Loves Falls

August 5, 2022
Loves Falls
Part 4 of 5, Vacation to the Lakes Basin, Sierra County
Total distance walked: 2.1 miles

After the Rain

From the cabin, I watched sporadic bolts of lightning illuminate the night sky. I lay my head on the pillow wondering what tomorrow’s weather would be. Quiet thunder rumbled a foreboding goodnight.

In the morning, I woke to the gentle pitter-patter of raindrops falling on the metal roof. Normally I would welcome a rainy day—time to curl up with a good book—but Sarah and I had planned a big hike. From the look of things, we weren’t going to do that. After breakfast she thumbed through the visitor’s guide and found an easy hike to Loves Falls along the Pacific Crest Trail.

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Sarah, James, Luke at the trailhead.

The PCT is a 2,650-mile trail that runs from the Mexican border through California, Oregon and Washington up to the Canadian border. Long-time readers of this blog know that I am fascinated with the PCT. I love to read trail journals of women who have hiked it. I even have a framed map of the whole PCT hanging in my office. So, to walk a short distance on a new (to me) part of the PCT was a bonus for having given up our big hike.

Pacific Crest Trail

When the weather finally cleared, we left the cabin. Remnants of the summer storm lingered in opaque puddles and trees that glittered in the sunlight. We parked along Highway 49 where the PCT intersects with the highway. Signs pointed the way to the falls.


There were also home-made signs, worn and faded from the rainfall, encouraging northbound PCT hikers who were nearing Sierra City.

After the rain, the forest was pungent and rich with scent. It was so humid that my glasses and camera lens fogged over. I stopped to dry them while little Luke picked up pieces of damp pinecones.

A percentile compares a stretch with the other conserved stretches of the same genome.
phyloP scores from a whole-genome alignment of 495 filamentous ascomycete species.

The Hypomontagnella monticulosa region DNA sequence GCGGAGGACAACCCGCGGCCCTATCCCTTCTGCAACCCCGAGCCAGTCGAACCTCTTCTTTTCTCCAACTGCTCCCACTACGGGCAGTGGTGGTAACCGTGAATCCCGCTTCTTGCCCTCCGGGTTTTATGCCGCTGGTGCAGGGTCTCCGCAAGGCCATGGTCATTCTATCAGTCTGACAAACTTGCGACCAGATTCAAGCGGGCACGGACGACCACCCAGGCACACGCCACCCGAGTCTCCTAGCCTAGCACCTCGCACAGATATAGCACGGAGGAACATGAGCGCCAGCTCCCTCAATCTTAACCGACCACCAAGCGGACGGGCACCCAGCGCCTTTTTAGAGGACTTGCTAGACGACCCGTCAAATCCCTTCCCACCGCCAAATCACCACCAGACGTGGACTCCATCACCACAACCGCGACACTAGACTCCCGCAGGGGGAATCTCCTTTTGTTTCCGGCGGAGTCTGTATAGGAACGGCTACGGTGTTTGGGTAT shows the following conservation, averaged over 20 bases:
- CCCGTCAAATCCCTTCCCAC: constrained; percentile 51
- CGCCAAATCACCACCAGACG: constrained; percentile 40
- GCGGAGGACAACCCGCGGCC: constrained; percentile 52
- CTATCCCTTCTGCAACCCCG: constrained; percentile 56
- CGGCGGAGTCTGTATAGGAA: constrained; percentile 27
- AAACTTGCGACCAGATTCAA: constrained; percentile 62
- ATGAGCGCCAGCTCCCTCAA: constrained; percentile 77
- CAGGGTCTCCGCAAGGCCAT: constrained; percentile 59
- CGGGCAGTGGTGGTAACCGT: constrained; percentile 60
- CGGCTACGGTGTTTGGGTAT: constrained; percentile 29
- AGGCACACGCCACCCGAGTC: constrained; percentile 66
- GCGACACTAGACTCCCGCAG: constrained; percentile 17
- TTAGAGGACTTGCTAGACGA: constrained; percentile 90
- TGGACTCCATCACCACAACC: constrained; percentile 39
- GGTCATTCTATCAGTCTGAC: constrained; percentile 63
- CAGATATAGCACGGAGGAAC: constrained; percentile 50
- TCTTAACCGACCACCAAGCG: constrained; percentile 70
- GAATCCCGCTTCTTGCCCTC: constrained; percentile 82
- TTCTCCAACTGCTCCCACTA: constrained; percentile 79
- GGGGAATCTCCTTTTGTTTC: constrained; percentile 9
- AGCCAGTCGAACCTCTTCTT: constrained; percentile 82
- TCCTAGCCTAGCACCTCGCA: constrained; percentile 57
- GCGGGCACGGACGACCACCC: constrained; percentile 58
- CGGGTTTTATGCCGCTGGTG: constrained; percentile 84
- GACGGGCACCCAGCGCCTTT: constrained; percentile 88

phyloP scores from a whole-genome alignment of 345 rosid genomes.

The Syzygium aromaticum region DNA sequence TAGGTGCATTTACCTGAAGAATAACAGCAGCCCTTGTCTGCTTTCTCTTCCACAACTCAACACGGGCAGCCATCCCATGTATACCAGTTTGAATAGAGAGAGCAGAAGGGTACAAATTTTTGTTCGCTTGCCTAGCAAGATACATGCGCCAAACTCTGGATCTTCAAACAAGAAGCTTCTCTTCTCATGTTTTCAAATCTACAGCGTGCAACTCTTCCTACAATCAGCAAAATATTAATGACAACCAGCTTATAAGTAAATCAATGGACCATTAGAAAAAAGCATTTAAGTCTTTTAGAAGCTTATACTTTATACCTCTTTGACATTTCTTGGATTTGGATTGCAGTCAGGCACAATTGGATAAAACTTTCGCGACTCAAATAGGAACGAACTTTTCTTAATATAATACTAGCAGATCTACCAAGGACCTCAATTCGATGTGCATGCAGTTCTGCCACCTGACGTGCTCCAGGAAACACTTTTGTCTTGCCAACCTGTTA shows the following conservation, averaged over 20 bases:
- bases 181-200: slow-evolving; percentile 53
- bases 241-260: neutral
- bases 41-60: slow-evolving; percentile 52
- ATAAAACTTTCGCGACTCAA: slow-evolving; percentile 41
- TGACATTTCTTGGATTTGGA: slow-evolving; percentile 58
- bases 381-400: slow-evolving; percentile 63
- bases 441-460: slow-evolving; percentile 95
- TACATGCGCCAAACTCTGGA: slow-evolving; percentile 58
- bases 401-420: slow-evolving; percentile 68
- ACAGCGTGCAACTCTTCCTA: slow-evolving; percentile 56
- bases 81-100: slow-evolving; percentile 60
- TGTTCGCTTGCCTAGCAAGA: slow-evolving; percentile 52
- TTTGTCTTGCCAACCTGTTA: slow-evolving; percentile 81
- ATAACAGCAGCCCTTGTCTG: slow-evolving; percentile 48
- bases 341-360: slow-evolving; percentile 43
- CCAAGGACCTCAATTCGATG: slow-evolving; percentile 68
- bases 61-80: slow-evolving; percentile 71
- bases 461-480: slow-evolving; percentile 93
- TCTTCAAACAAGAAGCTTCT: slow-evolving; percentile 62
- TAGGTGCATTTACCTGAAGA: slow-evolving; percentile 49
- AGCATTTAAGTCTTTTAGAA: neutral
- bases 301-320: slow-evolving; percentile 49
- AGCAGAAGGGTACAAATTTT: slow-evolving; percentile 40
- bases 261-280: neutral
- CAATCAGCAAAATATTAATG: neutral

Remembering pinecones.

He remembered pine drops from our earlier hike and learned tree roots on this adventure, as there were many of them to walk over.

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Walking over tree roots in the sultry forest.

Loves Falls consists of three cascades on the North Yuba River. The falls were named because of a large heart-shaped boulder that sits in the water under the bridge.

When full, the river cascades through this gorge.

The Sierra County Visitors Guide said, “Loves Falls are spectacular and a must-do hike.” However, the water was low this time of year making it less spectacular than normal, but still pretty.

Looking down from the bridge at one of the cascades.

The bridge was our turnaround spot, but Luke wanted to continue walking perhaps all the way to Mexico.


After he walked to the end of the bridge and back, we reentered the sultry forest. The sound of the river grew quieter until it could not be heard at all. Like this hike, our vacation was nearing an end. We had one more day before it was time to go home. Sarah and I would try our big hike tomorrow.

A sign for PCT hikers at Highway 49.